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Nationalisms in International Politics

Kathleen E. Powers

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Sozialwissenschaften, Recht, Wirtschaft / Politikwissenschaft


How the ideas that animate nationalism influence whether it causes—or calms—conflict

With nationalism on the rise around the world, many worry that nationalistic attitudes could lead to a surge in deadly conflict. To combat this trend, federations like the European Union have tried to build inclusive regional identities to overcome nationalist distrust and inspire international cooperation. Yet not all nationalisms are alike. Nationalisms in International Politics draws on insights from psychology to explore when nationalist commitments promote conflict—and when they foster cooperation.

Challenging the received wisdom about nationalism and military aggression, Kathleen Powers differentiates nationalisms built on unity from those built on equality, and explains how each of these norms give rise to distinct foreign policy attitudes. Combining innovative US experiments with fresh analyses of European mass and elite survey data, she argues that unity encourages support for external conflict and undermines regional trust and cooperation, whereas equality mitigates militarism and facilitates support for security cooperation.

Nationalisms in International Politics provides a rigorous and compelling look at how different forms of nationalism shape foreign policy attitudes, and raises important questions about whether transnational identities increase support for cooperation or undermine it.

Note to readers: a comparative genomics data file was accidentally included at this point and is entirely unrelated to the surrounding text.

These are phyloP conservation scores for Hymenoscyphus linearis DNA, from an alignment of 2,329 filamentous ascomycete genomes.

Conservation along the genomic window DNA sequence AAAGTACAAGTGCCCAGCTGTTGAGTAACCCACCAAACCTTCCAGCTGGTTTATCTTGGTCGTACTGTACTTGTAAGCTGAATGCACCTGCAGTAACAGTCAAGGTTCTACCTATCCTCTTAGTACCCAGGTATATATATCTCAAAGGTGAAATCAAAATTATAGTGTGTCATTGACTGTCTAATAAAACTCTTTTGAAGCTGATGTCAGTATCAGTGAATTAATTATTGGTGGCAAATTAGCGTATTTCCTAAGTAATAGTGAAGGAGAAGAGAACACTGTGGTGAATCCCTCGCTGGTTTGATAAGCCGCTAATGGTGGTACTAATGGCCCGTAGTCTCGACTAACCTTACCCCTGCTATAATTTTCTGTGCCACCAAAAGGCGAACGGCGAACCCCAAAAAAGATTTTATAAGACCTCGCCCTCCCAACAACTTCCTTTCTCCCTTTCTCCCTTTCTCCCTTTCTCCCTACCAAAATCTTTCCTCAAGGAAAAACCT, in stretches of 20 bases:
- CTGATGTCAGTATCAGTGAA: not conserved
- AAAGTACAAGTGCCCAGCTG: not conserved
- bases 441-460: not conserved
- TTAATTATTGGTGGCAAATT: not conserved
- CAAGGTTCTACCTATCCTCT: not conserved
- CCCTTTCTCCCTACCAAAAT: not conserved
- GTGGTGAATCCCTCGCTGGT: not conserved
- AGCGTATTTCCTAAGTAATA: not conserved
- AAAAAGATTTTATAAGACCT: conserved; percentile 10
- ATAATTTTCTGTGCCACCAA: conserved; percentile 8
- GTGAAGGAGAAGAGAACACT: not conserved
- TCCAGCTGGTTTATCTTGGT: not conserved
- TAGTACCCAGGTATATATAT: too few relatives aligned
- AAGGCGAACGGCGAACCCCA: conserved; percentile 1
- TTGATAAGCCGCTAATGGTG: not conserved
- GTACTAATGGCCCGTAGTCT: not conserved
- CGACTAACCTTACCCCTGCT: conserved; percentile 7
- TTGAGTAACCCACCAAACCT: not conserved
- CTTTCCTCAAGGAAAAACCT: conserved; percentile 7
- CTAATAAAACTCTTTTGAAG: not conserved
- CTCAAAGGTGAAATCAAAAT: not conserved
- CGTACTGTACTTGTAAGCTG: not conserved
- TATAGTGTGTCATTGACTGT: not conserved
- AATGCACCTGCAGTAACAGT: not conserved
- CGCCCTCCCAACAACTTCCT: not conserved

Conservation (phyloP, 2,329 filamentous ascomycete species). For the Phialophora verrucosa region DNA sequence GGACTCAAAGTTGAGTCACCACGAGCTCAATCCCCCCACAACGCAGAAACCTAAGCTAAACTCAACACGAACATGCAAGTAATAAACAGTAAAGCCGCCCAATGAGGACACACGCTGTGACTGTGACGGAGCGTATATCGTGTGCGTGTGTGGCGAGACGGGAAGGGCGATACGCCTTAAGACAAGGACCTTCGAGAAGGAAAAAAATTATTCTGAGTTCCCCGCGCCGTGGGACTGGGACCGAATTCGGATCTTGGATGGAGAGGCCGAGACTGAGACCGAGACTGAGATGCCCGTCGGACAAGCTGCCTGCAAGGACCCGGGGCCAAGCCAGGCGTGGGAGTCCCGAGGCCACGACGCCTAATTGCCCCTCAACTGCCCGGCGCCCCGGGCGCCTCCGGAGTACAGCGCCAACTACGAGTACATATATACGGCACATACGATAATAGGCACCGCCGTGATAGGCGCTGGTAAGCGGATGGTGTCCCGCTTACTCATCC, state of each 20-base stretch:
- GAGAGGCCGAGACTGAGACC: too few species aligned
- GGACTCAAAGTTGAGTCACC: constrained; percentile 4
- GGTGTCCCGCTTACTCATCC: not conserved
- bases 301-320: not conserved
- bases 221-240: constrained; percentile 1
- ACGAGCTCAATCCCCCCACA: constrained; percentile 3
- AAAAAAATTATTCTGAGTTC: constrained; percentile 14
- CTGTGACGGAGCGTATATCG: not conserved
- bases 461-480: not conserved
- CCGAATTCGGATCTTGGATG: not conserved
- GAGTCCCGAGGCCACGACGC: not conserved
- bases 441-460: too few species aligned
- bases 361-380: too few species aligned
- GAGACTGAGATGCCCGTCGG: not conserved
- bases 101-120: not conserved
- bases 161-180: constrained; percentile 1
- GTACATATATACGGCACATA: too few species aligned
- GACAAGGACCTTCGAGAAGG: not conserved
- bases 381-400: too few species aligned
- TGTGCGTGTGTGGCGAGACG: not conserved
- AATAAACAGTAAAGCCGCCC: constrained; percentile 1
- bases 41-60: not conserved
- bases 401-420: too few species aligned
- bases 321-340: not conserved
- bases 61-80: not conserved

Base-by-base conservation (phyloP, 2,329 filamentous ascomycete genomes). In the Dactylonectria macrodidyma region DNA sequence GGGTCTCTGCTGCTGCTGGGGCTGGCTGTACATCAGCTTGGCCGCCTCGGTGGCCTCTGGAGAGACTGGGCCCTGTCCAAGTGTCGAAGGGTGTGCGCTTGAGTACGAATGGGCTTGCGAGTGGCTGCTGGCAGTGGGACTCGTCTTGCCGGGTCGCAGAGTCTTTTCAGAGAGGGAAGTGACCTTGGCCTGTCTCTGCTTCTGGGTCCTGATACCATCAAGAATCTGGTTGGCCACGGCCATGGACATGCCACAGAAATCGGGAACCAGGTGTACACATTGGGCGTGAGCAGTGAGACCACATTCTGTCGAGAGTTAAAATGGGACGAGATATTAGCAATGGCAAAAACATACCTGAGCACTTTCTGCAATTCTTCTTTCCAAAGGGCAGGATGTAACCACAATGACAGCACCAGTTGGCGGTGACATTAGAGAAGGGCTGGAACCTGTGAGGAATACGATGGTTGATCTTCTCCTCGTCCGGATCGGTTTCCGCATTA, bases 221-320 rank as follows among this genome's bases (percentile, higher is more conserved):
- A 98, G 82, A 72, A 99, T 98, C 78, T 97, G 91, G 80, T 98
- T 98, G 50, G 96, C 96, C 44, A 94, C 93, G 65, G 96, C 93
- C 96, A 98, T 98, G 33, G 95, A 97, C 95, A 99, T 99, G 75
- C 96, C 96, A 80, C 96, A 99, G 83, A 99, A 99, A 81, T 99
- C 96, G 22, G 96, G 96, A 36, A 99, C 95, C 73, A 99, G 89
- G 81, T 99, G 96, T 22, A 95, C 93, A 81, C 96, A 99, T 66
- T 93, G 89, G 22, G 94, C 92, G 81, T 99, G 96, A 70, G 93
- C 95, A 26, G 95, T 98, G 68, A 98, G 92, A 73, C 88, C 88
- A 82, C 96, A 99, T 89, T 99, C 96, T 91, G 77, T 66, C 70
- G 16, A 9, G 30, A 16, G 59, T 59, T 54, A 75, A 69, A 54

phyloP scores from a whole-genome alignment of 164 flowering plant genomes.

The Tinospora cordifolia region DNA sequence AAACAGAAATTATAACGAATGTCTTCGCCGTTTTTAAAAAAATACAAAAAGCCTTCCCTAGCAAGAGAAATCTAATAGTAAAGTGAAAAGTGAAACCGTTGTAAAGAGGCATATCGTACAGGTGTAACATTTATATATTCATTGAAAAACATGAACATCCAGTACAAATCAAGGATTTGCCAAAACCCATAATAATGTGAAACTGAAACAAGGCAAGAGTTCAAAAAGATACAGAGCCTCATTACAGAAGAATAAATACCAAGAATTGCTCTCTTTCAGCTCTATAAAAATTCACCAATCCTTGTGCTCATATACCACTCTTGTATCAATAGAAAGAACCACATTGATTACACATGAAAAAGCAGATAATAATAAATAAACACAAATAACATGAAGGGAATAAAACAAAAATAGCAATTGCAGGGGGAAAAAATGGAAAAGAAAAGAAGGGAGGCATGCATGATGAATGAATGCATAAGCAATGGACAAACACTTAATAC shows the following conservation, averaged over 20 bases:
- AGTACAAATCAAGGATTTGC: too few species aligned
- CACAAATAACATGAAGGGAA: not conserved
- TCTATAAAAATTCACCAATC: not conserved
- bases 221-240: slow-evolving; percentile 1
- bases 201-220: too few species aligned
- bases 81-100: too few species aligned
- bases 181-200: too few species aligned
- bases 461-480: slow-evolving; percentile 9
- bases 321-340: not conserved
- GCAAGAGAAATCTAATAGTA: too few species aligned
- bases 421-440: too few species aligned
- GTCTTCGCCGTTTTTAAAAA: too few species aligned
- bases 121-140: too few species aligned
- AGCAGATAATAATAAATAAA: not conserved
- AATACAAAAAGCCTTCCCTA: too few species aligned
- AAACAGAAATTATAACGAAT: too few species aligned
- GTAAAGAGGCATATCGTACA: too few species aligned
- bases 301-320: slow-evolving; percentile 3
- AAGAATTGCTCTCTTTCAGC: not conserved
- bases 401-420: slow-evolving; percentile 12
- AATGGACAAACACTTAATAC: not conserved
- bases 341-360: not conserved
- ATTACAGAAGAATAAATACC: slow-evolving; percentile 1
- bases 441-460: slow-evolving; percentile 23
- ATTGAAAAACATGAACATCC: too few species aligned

Respondent, American nationalism, Citizens (Spanish political party), Sovereign state, Historiography, International relations, Result, Citizenship of the United States, Foreign policy analysis, Iraq War, Activism, Parochialism, Opportunism, Foreign policy, Militarized interstate dispute, Explanatory power, Conflation, Immigration policy, Scientist, Common Foreign and Security Policy, Counter-terrorism, Intergovernmental Conference, Northern cardinal, Nationalism, Anti-Federalism, Nation state, Treaties of the European Union, Centre-right politics, Ethnic nationalism, War of aggression, Nuclear weapon, Anti-Federalist Papers, Right-wing populism, American Dream, Sovereignty, Empirical research, International organization, Sui generis, International community, Cross-Strait relations, World War I, Nationalism studies, Psychology, Cosmological argument, Syrian civil war, Decision-making, European integration, On Aggression, Public opinion, China–United States relations, Ideology, Multilateralism, National symbol, Voting behavior, International law, International Social Survey Programme, United Arab Emirates, Presidential proclamation, Identity politics, Politics of the United States, Chancellor of Germany, Nativism (politics), Italians, World government, Culture of the United States, Eurobarometer, Immigration, Treaty, Via media, Aggression, Arab nationalism, Conflict escalation, National interest, Coefficient, World war, On China, Territorial dispute, National security, Political philosophy, Politics, Militarism, Identity (social science), Treaty of Rome, National identity, Foreign Policy, Extremism, Supranational union, Right-wing politics, Americans, Foreign policy of the United States, National myth, International relations theory, Right-wing authoritarianism, Cross-national research, Political science, Comparative politics, International security, Official language, Categorization, Political agenda